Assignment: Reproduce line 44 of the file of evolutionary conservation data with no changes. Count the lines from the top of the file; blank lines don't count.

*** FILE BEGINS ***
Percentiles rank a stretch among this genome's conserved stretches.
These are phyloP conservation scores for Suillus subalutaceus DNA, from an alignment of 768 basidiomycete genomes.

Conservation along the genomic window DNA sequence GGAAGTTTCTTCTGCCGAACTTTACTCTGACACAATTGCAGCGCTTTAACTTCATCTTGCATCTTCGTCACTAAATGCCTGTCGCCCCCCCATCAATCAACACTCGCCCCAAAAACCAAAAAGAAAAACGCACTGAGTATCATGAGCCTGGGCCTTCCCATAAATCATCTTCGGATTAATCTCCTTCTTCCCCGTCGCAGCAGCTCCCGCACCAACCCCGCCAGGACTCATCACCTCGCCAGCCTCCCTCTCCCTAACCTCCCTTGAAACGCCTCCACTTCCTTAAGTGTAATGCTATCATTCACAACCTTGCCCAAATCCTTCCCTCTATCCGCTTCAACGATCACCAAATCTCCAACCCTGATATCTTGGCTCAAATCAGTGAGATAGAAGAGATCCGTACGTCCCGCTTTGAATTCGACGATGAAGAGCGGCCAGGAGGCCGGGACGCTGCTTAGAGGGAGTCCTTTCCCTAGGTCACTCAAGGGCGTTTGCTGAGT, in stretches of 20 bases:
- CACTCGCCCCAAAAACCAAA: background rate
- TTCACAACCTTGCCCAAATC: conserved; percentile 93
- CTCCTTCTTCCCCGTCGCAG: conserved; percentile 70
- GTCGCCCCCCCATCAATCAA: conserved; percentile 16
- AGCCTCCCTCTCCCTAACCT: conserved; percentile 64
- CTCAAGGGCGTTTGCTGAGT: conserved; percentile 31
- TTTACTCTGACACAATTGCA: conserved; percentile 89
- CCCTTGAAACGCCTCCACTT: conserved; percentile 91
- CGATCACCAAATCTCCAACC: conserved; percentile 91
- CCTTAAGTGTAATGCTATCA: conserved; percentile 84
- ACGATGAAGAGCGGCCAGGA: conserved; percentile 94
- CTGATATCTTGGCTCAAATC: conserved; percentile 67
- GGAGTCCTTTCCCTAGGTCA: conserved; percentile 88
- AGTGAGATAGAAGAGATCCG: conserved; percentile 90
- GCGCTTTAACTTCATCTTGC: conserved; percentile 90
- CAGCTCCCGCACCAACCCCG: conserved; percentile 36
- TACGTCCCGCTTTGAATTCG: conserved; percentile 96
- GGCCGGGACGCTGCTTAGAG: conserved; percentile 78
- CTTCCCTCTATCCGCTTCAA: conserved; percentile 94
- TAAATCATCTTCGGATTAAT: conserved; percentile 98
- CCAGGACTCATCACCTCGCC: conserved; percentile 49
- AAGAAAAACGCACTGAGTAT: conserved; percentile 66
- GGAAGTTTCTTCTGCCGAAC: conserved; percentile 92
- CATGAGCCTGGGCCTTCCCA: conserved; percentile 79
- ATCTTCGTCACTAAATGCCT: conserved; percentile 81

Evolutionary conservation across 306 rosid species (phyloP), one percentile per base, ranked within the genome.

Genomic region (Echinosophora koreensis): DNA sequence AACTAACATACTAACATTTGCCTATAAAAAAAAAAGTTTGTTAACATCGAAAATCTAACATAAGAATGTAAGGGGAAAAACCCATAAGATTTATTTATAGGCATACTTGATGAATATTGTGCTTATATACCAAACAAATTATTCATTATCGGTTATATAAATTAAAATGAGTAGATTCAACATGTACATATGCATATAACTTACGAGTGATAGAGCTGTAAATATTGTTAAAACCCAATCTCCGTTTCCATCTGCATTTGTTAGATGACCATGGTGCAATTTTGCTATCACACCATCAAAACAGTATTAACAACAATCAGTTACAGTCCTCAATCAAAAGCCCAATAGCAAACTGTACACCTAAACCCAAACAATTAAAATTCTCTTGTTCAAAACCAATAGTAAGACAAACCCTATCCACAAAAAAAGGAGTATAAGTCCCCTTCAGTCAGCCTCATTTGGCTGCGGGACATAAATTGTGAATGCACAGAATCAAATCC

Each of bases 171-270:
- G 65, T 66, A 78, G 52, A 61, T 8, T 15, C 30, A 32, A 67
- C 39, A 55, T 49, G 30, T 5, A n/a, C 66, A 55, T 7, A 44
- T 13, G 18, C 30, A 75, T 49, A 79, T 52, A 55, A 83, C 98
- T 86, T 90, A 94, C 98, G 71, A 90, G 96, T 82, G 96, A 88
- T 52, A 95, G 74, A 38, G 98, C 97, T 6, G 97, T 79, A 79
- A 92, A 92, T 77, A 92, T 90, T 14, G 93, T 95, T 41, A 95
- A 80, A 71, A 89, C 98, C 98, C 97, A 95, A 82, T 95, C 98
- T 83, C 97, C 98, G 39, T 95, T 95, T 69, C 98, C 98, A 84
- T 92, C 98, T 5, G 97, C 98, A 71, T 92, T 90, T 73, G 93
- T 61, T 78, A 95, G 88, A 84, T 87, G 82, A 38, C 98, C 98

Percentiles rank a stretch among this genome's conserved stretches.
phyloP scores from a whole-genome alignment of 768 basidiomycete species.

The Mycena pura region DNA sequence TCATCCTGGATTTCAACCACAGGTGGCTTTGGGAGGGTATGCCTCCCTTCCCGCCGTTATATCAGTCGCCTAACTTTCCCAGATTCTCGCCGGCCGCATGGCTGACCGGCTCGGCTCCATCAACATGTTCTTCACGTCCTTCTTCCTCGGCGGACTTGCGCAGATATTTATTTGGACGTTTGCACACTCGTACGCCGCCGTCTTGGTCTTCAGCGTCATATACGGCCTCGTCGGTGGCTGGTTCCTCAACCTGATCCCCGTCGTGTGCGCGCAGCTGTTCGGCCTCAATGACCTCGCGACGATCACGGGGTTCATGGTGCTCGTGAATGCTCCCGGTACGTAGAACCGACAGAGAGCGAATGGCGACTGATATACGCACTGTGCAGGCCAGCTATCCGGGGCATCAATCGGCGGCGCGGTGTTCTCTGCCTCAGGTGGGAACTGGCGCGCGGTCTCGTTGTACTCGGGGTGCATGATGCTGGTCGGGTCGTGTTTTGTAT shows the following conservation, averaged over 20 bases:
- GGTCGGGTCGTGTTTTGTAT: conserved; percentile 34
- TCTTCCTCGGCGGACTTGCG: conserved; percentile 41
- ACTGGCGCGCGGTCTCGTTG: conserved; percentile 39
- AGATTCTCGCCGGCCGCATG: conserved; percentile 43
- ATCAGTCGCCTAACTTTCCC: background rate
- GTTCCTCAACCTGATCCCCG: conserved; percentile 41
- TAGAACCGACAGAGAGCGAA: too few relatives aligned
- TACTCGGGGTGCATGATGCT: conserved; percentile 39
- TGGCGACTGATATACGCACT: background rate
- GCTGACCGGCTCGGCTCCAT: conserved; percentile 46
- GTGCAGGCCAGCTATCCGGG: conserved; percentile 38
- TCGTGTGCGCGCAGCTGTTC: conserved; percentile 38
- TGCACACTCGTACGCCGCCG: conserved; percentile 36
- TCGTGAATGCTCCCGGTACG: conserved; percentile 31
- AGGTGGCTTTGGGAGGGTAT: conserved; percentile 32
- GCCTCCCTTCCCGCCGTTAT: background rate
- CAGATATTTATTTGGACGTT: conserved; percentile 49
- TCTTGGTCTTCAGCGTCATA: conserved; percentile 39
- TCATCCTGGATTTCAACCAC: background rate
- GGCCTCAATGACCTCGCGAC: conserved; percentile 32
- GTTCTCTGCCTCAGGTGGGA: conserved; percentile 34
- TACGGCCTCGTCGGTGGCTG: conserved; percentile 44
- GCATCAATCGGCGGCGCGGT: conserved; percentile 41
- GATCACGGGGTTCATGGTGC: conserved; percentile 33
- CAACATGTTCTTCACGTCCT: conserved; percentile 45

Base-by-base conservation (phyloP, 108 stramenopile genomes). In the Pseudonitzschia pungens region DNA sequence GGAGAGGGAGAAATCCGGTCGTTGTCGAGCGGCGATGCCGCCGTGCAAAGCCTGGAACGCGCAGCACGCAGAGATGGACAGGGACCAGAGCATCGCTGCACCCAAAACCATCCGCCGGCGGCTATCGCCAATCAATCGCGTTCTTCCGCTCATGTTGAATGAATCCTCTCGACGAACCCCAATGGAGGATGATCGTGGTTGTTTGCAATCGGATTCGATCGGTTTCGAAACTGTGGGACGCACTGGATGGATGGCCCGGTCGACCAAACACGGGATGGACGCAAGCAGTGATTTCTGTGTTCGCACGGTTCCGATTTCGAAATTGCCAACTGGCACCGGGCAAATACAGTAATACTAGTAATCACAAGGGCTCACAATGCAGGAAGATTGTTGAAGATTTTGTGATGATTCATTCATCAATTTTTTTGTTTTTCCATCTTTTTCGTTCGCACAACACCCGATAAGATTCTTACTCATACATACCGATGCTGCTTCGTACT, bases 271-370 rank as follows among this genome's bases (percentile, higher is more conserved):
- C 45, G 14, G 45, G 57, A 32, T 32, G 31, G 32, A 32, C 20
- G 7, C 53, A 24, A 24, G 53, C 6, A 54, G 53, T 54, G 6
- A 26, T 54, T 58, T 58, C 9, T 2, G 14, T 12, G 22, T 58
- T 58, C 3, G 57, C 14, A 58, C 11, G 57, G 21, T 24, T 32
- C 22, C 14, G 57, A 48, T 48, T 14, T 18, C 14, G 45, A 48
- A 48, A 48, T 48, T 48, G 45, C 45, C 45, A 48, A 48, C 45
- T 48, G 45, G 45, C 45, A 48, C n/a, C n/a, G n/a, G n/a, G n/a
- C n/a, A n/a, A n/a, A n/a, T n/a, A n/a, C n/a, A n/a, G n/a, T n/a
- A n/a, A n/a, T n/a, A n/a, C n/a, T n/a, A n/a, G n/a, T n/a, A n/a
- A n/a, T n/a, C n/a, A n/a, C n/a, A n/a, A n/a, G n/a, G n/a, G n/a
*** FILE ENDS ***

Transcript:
The Mycena pura region DNA sequence TCATCCTGGATTTCAACCACAGGTGGCTTTGGGAGGGTATGCCTCCCTTCCCGCCGTTATATCAGTCGCCTAACTTTCCCAGATTCTCGCCGGCCGCATGGCTGACCGGCTCGGCTCCATCAACATGTTCTTCACGTCCTTCTTCCTCGGCGGACTTGCGCAGATATTTATTTGGACGTTTGCACACTCGTACGCCGCCGTCTTGGTCTTCAGCGTCATATACGGCCTCGTCGGTGGCTGGTTCCTCAACCTGATCCCCGTCGTGTGCGCGCAGCTGTTCGGCCTCAATGACCTCGCGACGATCACGGGGTTCATGGTGCTCGTGAATGCTCCCGGTACGTAGAACCGACAGAGAGCGAATGGCGACTGATATACGCACTGTGCAGGCCAGCTATCCGGGGCATCAATCGGCGGCGCGGTGTTCTCTGCCTCAGGTGGGAACTGGCGCGCGGTCTCGTTGTACTCGGGGTGCATGATGCTGGTCGGGTCGTGTTTTGTAT shows the following conservation, averaged over 20 bases: